Tumor cell lines are not homogeneous cell populations. Experiments with SCLC cells suggest (at least) two possibilities:
The "fractal model": The total cell population consists of single cells with varying doubling times (hours to weeks). However, each single cell is able to regenerate the entire pattern of varying doubling times through successive cell divisions (Fig. 4A). This is analogous to the self-similarity of fractals.
The "non-classical stem cell model": The whole cell population consists of two subpopulations that can be generated, at least partially, from each other via cell division. The first one divides quickly and possesses a limited proliferation potential, whereas the second one divides slowly but indefinitely. In the context of a linear stem cell model the first subpopulation corresponds to "transient amplifying cells", the second one to "classical stem cells" (Fig. 4B).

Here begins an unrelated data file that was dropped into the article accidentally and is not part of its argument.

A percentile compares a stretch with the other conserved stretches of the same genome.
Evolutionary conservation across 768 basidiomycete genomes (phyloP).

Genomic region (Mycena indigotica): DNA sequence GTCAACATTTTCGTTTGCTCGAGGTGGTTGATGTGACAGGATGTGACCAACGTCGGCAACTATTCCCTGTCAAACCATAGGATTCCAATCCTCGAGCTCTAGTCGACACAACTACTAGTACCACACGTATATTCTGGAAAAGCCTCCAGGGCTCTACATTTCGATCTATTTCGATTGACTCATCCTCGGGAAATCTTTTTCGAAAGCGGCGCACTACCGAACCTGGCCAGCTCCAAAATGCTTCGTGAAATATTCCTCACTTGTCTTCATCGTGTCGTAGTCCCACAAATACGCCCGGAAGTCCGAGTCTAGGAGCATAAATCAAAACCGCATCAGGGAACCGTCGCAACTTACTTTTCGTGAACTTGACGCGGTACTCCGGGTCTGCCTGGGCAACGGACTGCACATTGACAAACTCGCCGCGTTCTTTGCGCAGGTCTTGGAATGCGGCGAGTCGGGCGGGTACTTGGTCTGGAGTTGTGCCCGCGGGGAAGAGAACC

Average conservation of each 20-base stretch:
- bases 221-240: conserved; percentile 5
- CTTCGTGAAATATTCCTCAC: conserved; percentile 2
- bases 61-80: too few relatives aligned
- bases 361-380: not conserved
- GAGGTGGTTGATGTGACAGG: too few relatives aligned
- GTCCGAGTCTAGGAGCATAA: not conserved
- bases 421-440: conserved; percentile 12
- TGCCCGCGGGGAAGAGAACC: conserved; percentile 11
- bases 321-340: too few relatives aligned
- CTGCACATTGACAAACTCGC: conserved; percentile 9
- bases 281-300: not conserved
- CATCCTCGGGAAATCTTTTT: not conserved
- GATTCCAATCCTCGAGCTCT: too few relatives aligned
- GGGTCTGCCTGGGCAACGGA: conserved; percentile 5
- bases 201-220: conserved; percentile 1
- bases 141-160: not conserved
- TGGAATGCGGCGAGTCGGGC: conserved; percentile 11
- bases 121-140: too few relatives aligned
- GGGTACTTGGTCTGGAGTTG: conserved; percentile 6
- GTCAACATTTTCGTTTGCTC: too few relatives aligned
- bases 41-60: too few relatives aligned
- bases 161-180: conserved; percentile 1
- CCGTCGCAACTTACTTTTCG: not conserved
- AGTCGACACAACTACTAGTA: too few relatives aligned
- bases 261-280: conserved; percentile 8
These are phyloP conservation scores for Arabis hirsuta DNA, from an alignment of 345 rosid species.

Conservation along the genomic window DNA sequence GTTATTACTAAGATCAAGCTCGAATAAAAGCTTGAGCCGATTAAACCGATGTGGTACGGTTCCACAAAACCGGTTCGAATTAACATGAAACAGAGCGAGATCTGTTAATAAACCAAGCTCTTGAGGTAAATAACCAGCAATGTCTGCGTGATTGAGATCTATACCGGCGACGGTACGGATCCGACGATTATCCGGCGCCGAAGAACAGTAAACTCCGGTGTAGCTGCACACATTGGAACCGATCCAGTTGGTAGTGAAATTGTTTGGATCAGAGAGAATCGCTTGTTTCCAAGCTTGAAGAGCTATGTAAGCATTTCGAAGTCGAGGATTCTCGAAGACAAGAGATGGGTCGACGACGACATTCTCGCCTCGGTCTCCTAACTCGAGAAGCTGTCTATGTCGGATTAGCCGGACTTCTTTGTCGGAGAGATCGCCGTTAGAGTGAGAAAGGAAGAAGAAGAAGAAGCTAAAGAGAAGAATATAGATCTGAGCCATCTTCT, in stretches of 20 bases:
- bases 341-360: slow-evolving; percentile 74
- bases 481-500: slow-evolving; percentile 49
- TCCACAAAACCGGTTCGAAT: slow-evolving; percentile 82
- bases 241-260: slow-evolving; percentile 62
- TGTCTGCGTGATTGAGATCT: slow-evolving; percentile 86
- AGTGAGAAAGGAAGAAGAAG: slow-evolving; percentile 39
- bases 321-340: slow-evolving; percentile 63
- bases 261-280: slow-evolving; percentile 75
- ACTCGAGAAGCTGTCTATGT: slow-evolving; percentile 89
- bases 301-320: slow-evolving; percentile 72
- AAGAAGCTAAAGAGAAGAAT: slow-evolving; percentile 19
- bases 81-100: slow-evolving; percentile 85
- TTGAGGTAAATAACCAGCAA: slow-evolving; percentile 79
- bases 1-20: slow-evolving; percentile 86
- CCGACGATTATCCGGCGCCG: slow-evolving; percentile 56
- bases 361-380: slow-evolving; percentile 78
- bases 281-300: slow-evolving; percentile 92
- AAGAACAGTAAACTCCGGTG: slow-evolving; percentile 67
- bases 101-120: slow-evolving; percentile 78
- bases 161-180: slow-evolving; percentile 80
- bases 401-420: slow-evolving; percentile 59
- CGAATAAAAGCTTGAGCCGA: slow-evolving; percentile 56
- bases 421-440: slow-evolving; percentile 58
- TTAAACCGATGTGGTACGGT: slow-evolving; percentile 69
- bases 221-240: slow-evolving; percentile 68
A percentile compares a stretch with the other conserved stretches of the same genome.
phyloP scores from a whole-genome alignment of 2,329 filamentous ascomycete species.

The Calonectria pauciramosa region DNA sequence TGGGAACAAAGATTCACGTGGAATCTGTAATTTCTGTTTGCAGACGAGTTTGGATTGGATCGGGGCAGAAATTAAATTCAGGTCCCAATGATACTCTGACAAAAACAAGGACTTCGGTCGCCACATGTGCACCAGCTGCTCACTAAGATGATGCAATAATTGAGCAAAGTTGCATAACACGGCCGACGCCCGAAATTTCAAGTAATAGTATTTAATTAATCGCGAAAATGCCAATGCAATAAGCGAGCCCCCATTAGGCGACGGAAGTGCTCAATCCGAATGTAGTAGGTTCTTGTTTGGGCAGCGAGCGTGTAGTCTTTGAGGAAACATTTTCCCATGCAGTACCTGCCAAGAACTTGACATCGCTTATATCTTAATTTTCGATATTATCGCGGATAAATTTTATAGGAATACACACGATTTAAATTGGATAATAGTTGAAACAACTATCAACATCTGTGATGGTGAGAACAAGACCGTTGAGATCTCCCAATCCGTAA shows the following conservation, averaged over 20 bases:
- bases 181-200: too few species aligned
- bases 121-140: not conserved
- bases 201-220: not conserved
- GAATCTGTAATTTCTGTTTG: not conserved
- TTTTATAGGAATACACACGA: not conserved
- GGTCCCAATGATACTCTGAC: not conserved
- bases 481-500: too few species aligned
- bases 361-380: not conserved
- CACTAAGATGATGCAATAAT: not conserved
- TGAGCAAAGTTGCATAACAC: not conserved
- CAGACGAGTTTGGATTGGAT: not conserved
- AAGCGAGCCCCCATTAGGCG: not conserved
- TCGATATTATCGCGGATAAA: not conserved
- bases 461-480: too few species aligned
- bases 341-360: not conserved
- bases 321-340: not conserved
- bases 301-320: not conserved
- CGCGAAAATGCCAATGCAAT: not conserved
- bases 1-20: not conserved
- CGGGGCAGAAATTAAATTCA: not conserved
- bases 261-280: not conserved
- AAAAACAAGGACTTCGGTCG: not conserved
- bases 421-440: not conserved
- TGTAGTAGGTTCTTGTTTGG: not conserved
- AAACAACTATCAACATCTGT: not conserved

Figure 4A: Fractal model - In the entire population, individual cells divide with different rates (here shown as a Gaussian distribution). From the descendants of a single cell, the entire variations in doubling times can be regenerated.
Figure 4B: Non-classical stem cell model - cell lines consist of two subpopulations that differ in their replication potential (limited vs. unlimited.) and their doubling time (fast vs. slow). During cell division, a daughter cell may gain properties of the other subpopulation, in particular, it may develop into a secondary stem cell (red ellipse). This possibility is not considered in the classical stem cell model.